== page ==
Once the crown and stem have been removed - place the crystal face back over the inner works, and turn watch face down in your palm and let inner works (now set into the crystal face) fall into your hand. While preventing the rotor weight from turning (the half circle of heavy metal that translates your movement to the rotor gear) remove the rotor screw. This is the largish screw found dead center in the back of works. (see above orange arrow)
This is what the movement should look like after you have removed the central rotor screw - Note the the primary gear (orange arrow) here is slightly convex and engages the much smaller gear to the right. You need to tweezer this main gear off of the movement and place it aside with your other various parts. It will come off quite easily. Once you have removed this main gear you will have access to the capacitor bracket/cover, You will need to unscrew the two screws of the battery bracket (indicated by pink arrows.)
Remove the red transparent insulator, Take note of orientation and how it fits over tiny plastic registration knobs.
You have to slide the capacitor out of compartment by pulling to the right and up - Note the brass appendages and their proper orientation.
  This is how the movement should look at this point.
Shown here is the replacement battery, insulator, and bracket. One has only to reverse the process of disassembly to return watch to former glory. Make sure not to over tighten screws - A stripped thread will be a major problem for you - so careful. Make sure that body gasket is in place properly with retaining ring, and button the machine up. You should now be the proud owner of a beautiful working Seiko Kinetic watch.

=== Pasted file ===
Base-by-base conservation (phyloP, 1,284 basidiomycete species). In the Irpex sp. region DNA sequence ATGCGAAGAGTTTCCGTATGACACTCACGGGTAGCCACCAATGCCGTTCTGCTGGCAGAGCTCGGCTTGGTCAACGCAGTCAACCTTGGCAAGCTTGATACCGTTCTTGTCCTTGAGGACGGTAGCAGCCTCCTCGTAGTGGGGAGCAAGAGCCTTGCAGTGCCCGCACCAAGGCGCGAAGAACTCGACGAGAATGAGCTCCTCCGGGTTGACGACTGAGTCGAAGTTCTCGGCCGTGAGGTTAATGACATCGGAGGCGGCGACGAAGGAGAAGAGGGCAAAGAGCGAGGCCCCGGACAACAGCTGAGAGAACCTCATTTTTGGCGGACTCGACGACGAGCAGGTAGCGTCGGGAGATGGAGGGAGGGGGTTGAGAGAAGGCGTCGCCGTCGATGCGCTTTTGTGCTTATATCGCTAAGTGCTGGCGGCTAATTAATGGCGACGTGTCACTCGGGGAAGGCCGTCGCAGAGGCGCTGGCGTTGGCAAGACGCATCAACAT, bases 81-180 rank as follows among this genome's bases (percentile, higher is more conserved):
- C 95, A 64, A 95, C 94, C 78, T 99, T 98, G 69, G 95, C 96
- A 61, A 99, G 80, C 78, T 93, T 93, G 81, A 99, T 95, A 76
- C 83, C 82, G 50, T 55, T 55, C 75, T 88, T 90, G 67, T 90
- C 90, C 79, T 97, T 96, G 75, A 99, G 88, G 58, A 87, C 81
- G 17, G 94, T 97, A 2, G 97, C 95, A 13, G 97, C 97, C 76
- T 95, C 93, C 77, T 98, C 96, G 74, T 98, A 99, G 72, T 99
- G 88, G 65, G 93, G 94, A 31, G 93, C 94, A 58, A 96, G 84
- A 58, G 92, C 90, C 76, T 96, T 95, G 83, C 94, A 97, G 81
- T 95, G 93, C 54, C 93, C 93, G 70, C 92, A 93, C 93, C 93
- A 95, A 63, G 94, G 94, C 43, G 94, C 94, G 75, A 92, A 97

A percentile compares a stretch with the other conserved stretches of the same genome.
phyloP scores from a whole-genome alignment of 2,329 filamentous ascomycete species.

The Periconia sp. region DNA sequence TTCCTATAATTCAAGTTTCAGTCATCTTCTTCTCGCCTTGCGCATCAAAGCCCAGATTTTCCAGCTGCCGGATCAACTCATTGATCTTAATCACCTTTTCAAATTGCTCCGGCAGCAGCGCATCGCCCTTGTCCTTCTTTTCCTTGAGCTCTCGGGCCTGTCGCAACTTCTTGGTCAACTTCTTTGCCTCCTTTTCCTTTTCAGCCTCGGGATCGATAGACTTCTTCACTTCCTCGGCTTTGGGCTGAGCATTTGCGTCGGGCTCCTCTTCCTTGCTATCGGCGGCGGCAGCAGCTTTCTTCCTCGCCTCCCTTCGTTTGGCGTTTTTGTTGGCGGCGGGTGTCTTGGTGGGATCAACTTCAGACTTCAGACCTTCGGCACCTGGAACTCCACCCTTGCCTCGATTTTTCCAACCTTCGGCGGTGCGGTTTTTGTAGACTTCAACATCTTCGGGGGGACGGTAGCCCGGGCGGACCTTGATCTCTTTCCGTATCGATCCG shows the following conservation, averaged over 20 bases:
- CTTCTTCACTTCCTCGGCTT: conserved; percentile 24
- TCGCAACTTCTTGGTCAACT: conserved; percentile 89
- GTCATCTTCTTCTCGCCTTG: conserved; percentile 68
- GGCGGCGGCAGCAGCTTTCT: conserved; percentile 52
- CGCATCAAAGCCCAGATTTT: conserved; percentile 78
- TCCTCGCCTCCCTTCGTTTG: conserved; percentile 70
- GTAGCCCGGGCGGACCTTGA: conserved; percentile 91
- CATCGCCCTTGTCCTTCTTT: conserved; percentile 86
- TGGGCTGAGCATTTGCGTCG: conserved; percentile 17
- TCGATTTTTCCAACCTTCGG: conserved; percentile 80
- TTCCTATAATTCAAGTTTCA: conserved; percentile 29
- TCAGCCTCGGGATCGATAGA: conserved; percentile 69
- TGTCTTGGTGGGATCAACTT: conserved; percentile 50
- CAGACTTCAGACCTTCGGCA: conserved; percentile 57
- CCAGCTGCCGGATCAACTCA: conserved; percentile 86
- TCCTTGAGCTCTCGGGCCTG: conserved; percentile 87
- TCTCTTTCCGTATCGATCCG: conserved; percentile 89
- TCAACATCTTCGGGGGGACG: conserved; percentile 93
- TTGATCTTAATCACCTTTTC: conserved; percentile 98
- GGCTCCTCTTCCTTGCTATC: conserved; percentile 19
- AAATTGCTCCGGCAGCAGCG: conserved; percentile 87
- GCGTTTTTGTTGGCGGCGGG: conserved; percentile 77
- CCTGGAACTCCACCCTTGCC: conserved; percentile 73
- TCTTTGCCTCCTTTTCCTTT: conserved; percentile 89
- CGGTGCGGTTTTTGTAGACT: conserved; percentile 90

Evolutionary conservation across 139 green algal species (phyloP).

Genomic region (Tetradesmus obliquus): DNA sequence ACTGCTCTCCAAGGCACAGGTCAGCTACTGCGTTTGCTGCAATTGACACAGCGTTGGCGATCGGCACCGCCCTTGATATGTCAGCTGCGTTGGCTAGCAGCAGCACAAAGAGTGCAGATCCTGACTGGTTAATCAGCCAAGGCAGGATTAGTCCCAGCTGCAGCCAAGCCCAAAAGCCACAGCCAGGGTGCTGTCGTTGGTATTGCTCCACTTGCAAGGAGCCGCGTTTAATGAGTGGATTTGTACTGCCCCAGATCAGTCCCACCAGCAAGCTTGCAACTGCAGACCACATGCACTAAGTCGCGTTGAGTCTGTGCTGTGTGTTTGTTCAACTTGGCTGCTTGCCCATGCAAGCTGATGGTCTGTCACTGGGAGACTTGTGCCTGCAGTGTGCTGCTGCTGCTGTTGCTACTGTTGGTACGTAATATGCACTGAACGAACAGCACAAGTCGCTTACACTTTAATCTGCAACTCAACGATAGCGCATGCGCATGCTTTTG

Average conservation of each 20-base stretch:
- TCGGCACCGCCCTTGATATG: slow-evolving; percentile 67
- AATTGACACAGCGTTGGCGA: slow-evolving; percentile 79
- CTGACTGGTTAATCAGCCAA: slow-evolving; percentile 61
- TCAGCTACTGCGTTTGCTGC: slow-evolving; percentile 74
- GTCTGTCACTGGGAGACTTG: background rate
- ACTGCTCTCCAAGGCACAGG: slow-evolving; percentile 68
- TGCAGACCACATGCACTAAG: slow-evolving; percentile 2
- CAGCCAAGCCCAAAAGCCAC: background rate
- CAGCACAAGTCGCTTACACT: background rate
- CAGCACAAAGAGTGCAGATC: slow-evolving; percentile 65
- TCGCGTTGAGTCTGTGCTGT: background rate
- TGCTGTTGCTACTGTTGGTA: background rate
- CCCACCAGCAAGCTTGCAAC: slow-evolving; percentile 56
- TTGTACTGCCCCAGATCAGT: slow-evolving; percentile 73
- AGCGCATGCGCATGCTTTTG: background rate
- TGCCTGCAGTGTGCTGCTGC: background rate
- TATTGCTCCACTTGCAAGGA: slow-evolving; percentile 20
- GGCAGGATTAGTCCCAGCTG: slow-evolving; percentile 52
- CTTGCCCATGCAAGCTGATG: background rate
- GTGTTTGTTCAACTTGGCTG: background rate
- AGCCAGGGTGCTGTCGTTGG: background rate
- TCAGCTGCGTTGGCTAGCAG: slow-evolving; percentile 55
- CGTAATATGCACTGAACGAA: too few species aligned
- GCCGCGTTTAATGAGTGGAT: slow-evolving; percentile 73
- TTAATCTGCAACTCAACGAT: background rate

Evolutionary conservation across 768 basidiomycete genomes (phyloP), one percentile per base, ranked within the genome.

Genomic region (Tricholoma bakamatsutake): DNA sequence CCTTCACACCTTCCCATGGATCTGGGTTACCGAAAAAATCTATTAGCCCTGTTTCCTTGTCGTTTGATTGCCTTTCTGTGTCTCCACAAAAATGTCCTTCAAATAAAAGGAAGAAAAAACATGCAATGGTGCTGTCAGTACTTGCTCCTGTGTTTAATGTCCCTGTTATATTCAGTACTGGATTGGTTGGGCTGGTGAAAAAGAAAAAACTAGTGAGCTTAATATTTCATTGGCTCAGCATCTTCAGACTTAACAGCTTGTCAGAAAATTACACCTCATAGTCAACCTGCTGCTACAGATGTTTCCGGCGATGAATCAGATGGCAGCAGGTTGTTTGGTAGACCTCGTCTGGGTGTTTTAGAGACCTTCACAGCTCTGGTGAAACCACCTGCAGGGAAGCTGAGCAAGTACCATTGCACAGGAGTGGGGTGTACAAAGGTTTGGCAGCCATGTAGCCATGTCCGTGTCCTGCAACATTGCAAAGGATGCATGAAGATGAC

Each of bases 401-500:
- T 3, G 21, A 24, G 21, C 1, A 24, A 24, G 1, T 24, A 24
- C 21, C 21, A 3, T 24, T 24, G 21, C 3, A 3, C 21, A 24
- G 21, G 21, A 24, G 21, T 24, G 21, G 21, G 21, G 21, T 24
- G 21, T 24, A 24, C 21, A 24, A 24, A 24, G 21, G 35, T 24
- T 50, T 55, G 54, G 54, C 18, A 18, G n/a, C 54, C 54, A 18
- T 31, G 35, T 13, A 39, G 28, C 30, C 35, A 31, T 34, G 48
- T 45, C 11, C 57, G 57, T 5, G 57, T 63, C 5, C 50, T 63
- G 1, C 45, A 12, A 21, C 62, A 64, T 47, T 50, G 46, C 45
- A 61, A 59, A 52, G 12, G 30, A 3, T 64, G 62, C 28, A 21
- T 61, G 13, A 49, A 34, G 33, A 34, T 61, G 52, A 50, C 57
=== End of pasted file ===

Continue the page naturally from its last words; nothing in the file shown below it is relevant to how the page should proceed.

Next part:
Included here a little all purpose precision screwdriver set - You can most likely find one of these at True Value. You will quickly see if your set will serve your purposes. I had to sharpen the end blade on these with very fine 220 grit sandpaper. I primarily did my repairs with the 1.4mm and the 2.4mm units. You will also need tweezers. If you can get a hold of a watchmaker's tools well then you are all set.

Did you find these instructions useful? Let me know. If you would like to make a small (50¢ cents(25p pence) and up) contribution to my paypal account that would be really great!!! But no pressure though. You could just let me know that things worked out and that would be thanks enough.


Alexander Scott is a Boston based Clock designer and fine artist - Scott's work has appeared in fine pub;ications such as Wallpaper Magazine, Artforum, The Boston Globe - and has been showni in galleries and showrooms throughout the world including, Japan, France, New York, and Stockholm.

see: Alexander Scott Photgraphy